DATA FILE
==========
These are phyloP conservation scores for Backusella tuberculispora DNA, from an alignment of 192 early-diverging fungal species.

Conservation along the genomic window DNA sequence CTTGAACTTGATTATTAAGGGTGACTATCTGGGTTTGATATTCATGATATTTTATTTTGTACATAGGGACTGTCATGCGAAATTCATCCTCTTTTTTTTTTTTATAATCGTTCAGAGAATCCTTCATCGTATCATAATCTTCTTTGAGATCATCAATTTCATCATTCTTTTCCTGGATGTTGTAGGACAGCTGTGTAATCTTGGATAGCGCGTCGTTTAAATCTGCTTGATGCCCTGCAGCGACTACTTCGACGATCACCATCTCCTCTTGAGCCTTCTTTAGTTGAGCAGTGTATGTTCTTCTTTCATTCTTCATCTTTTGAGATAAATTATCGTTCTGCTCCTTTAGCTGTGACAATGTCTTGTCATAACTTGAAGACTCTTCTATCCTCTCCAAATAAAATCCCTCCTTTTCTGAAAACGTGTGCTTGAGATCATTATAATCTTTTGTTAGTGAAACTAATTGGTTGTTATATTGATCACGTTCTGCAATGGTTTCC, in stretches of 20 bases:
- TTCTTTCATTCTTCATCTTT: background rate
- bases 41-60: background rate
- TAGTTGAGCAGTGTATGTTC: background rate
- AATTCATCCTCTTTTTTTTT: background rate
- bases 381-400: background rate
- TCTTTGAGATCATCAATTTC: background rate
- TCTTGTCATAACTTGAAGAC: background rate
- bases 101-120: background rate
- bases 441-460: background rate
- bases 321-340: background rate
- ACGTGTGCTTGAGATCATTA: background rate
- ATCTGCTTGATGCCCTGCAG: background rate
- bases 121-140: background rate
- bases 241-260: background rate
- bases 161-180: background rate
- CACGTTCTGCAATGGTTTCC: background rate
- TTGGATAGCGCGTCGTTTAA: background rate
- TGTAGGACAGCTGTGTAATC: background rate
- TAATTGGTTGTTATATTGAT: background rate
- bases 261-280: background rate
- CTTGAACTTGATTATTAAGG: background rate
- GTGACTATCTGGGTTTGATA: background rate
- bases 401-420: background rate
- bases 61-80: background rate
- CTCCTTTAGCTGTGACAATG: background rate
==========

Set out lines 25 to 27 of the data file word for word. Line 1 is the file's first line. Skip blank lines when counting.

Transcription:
- bases 401-420: background rate
- bases 61-80: background rate
- CTCCTTTAGCTGTGACAATG: background rate